of this king was so bright, _maxime quod tibi nullum nummum dedit_.


Wicked Middleton says that Cicero followed his conscience in following
Pompey and the cause approved by what in the odious slang of his own
days he calls 'the honest men.' But be it known unto him that he tells a
foul falsehood. He followed his personal gratitude. This he is careful
to say over and over again. Some months before he had followed what he
deemed the cause of the Commonwealth and of the _boni_. The _boni_ were
vanished, he sought them and found only a heap of selfish nobles, half
crazy with fear and half crazy with pride. These were gone, but Pompey
the man remained that he clung to. And in his heart of hearts was
another feeling--hatred to Cæsar.


403. 'Cicero had only stept aside' was the technical phrase for lurking
from creditors. So Bishop Burnet of Sir Edmondbury Godfrey, it was
thought he might have stept aside for debt.


[19] Cicero entered on the office of Proconsul of Cilicia on the last
day of July, 703 A.U.C.; he resigned it on the last day but one of July,


I. _The Main Subject Opened._ What is Chronology, and how am I to teach
it? The _what_ is poorly appreciated, and chiefly through the defects of
the _how_. Because it is so ill-taught, therefore in part it is that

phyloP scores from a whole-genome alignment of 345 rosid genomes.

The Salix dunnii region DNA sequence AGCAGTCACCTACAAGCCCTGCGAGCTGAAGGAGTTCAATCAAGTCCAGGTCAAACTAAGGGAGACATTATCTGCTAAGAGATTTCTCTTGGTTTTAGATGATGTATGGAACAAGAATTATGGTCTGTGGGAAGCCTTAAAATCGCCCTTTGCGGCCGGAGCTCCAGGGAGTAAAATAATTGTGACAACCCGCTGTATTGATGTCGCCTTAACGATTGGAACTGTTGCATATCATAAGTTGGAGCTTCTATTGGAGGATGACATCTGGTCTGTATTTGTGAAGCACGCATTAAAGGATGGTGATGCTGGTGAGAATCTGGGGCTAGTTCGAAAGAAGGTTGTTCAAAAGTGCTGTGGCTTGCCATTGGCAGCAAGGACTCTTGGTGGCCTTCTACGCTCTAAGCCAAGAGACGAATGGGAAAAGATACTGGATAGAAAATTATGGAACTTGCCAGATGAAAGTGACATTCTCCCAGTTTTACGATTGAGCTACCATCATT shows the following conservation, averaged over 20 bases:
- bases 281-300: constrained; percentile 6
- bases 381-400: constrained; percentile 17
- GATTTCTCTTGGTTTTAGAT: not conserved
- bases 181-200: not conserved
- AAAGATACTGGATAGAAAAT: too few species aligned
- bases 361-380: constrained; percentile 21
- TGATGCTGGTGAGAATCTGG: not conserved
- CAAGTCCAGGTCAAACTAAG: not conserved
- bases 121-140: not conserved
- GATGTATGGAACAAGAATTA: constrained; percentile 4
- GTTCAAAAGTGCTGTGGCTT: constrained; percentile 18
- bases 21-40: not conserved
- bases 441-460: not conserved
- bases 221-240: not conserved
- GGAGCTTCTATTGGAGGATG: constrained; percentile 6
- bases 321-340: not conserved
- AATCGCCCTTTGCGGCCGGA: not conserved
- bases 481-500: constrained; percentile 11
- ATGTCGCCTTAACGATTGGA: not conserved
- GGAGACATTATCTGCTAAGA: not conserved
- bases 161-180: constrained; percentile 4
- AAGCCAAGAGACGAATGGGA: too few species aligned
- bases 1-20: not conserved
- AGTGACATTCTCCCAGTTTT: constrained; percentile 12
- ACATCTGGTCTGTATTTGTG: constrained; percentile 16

Chronology is so unattractive and degraded. Chronology is represented to
be the handmaid of history. But unless the machinery for exhibiting this
is judicious, the functions, by being obscured, absolutely lose all
their value, flexibility, and attraction. Chronology is not meant only
to enable us to refer each event to its own particular era--that may be
but trivial knowledge, of little value and of slight significance in its
application; but chronology has higher functions. It teaches not only
when A happened, but also with what other events, B, C, or D, it was
associated. It may be little to know that B happened 500 years before
Christ, but it may be a most important fact that A and B happened
concurrently with D, that both B and D were prepared by X, and that
through their concurrent operation arose the ultimate possibility of Z.
The mere coincidences or consecutions, mere accidents of simultaneity or
succession, of precession or succession, maybe less than nothing. But
the co-operation towards a common result, or the relation backwards to a
common cause, may be so important as to make the entire difference
between a story book, on the one hand, and a philosophic history, on the
other, of man as a creature.

History is not an anarchy; man is not an accident. The very motions of
the heavenly bodies for many a century were thought blind and without
law. Now we have advanced so far into the light as to perceive the
elaborate principles of their order, the original reason of their
appearing, the stupendous equipoise of their attraction and repulsion,